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Malcolm Jenkins' Criminal Justice Season

This week, the Eagles’ All-Pro safety profiles MenzFit, which helps low-income and formerly-incarcerated men become self-sufficient

One thing I’ve learned in the past year is how compassionate and resilient people can be, especially in Philadelphia. We call ourselves the City of Brotherly Love, and there is a non-profit organization in the heart of Philly that has been extraordinary in lending a helping hand to low-income men so they can become gainfully employed.

Think about your last job hunt. And think about how much more difficult it would have been if you didn’t have the confidence or proper wardrobe to give the best impression possible to an employer.

Back in September, my business partner at Damari Savile, Jay Amin, and I hosted an event for MenzFit, which began in 2001 to address the employment needs of low-income men, especially minorities. Many of these individuals are formerly incarcerated and have carried the stigma that goes along with having a criminal record. 

MenzFit has helped more than 6,100 men compete for jobs. That has created more than $54 million in taxable income (based on an average salary of $17,500). They provide professional interview clothing, but also a variety of other services for these men to become self-sufficient, including financial literacy classes, career development, and interview training.   

Malcolm Jenkins with MenzFit Founder Rhonda Willingham and his Damari Savile partner Jay Amin

I’ve met a lot of men who regret the poor choices of their past, and are eager to become contributing members of society.  Through MenzFit, they receive the support they need to proudly walk into an interview wearing the proper clothing.  Each month, Damari Savile collects gently used suits and has also donated new suits to former MenzFit clients who overcame obstacles to become successful. I’ve personally been told by several of them what a difference it made to be wearing a nice suit. They don’t feel judged based on their appearance.

This past Tuesday night, I witnessed a lot of love in the room, as MenzFit held a fashion show entitled “Who Wore It Best” at the Masonic Temple on Broad Street with members of Philadelphia City Council and State Legislators. Organized by Founder and CEO Rhonda Willingham, this ticketed event raised funds for MenzFit and its mission to help low-income men gain long-term employment.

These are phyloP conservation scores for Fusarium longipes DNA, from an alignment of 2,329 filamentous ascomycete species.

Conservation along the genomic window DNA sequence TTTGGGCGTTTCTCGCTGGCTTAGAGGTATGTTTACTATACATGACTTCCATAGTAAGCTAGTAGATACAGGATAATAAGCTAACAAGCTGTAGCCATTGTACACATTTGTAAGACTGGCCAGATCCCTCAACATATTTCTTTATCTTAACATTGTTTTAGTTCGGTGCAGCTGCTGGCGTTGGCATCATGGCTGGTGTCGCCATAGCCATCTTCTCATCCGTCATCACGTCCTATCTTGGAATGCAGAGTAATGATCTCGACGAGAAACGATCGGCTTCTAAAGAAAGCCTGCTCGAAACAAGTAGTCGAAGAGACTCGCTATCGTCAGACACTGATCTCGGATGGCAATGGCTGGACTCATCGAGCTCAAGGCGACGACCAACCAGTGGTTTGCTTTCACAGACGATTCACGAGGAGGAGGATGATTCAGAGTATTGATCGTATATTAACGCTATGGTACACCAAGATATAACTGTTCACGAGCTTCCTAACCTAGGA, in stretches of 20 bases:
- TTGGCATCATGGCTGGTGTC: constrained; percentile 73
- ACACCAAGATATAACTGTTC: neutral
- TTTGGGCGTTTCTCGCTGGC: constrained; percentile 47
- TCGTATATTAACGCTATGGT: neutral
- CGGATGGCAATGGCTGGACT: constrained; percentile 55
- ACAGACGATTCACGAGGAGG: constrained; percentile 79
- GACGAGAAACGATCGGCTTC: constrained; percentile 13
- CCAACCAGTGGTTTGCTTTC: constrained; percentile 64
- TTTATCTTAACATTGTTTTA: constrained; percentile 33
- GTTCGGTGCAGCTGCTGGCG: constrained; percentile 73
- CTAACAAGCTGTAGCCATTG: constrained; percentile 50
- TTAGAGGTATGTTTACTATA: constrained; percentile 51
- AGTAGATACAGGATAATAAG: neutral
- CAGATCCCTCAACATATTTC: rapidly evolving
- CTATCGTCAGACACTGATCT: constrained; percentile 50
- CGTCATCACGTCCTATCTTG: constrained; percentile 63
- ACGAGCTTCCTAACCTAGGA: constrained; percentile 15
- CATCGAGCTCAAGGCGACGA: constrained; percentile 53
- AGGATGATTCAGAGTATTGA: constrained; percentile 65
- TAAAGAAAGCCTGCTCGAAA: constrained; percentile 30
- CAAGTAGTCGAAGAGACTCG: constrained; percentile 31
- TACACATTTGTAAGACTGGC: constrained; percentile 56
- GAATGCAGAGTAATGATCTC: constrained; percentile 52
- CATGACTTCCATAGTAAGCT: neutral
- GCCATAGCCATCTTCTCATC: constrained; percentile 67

Prior to starting MenzFit, Ms. Willingham served as a political appointee in the Clinton/Gore Administration at the Department of Labor, where she was responsible for community outreach and public affairs. Spend any time around her, and you see just how much MenzFit is a labor of love for Ms. Willingham.

The fashion show was a blast. It was really heartwarming to hear so many stories about how MenzFit is changing lives. Since there were so many elected officials in attendance, I also was able to have conversations with legislators about the promising Clean Slate Act, which I’ve written about before. Its passage would help in the process for more MenzFit clients to get quality jobs.

There are a variety of ways that you can support MenzFit this holiday season.  Consider making a donation or schedule an appointment to donate your gently used clothing. MenzFit needs suits, shoes, ties, sports coats, belts, shirts, cuff links, khakis, dress pants, and socks (new only). Additionally, sweaters, coats, scarves, gloves and other winter clothing are needed, but only accepted through February. MenzFit has a beautiful showroom to make their clients feel welcome and comfortable, so they appreciate if any donations have been dry cleaned or laundered.

I hope you help out MenzFit, because I’ve seen how they can change lives, and their cause is our cause.

This week, we play the Seattle Seahawks on the field. See how we do against them in terms of criminal justice below.

Philadelphia

Eagles

vs

Seattle

Seahawks

Homicides per 1,000 residents

0.18

Seahawks

Homicides per 1,000 residents

0.03

Violent crime per 1,000 residents

10.3

Seahawks

Violent crime per 1,000 residents

6.01

Marijuana decriminalization

Yes

Tie

Marijuana decriminalization

Yes

Police involved shootings

23

Seahawks

Police involved shootings

3

People in jail per 100,000 residents

448

Seahawks

People in jail per 100,000 residents

305

% police of color /
% population of color

43.2/55

Seahawks

% police of color /
% population of color

24.7 / 30

People incarcerated pre-trial per 100,000 residents

134

Eagles

People incarcerated pre-trial per 100,000 residents

215

# juveniles sentenced to life without parole

307

Seahawks

# juveniles sentenced to life without parole

3

Upcoming Games:

 

Jan. 13 4:35 PM Atlanta

For more information on this data, see the Criminal Justice Season Explained page.

Note: Seattle incarceration rate for King County Jail System, which has only felony suspects. Philadelphia County numbers count all inmates.

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